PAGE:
Cortisol Determination in Blood Serum as Stress Indicator in Beef Cattle that are Slaughtered With or Without Stunning

Hadri Latif, Koekoeh Santoso, Trioso Purnawarman, Chairul Basri, Herwin Pisestyani


Cortisol concentration in blood serum can be made as an indirect indicator to measure the level of stress in cattle. Cattle can experience stress when faced with something frightening and uncomfortable, such as rough handling before slaughter. The aim of this research is to assess the stress level of beef cattle by measuring the cortisol concentration in blood serum of beef cattle with various methods of slaughter, either preceded or not preceded with stunning. To determine cortisol in blood serum of beef cattle, radioimmunoassay (RIA) was used in this research. This research was conducted in 8 (eight) slaughterhouses in West Java Province and Banten with a sample size of 82 samples.

The research was carried out by 4 methods of treatment before slaughter, (1) slaughter that begins with stunning by percussive captive bolt stunning gun (2) slaughter that begins with stunning by pneumatic captive bolt stunning gun (3) slaughter without stunning by using restraining box Mark IV, and (4) slaughter without stunning by using rope to forcefully throw down cattle / conventional method. Average cortisol hormone concentrations in blood serum of cattle for each method of slaughter respectively are 22.4, 19.3, 24.9, and 44.9 ng/mL. High level of cortisol in blood serum of cattle slaughtered by conventional method shows high level of stress in cattle due to poor handling before slaughter. High stress level may indicate that the beef cattle are handled without regard to animal welfare aspects.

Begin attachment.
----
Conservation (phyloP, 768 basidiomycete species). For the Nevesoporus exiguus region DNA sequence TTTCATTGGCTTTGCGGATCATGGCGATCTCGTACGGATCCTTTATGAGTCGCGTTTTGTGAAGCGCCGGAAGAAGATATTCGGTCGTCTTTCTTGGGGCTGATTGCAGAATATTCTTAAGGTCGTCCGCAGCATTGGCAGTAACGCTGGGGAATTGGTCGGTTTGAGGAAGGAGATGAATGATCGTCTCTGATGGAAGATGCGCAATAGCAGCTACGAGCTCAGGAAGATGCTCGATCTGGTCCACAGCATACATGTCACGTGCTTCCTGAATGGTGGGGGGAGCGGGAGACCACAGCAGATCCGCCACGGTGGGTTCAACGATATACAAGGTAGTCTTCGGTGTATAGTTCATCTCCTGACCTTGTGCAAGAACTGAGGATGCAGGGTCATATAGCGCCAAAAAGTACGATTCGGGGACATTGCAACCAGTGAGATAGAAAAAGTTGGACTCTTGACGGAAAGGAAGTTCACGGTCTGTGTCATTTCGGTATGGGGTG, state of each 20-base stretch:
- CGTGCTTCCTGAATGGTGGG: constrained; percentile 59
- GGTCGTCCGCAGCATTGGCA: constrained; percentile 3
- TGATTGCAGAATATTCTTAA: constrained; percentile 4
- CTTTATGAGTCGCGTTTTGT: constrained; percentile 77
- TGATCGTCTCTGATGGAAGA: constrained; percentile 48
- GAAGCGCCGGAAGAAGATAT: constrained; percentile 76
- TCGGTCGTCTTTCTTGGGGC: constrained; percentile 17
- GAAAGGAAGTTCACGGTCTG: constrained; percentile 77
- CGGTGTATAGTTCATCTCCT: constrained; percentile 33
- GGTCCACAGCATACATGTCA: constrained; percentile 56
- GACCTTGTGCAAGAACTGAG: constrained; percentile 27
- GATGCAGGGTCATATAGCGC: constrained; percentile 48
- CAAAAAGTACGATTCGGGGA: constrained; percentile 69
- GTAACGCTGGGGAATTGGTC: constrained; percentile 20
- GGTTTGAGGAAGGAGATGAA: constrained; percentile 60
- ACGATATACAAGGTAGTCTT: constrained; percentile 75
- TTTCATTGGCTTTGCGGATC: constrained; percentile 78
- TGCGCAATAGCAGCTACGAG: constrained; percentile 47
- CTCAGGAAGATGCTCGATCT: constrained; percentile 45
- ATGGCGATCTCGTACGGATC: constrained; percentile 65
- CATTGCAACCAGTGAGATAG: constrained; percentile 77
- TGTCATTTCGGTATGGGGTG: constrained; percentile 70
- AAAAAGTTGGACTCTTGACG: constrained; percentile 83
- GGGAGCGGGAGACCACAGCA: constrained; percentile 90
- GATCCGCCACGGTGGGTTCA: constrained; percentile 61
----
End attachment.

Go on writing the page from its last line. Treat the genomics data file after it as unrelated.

cortisol; slaughter; beef cattle; stress.

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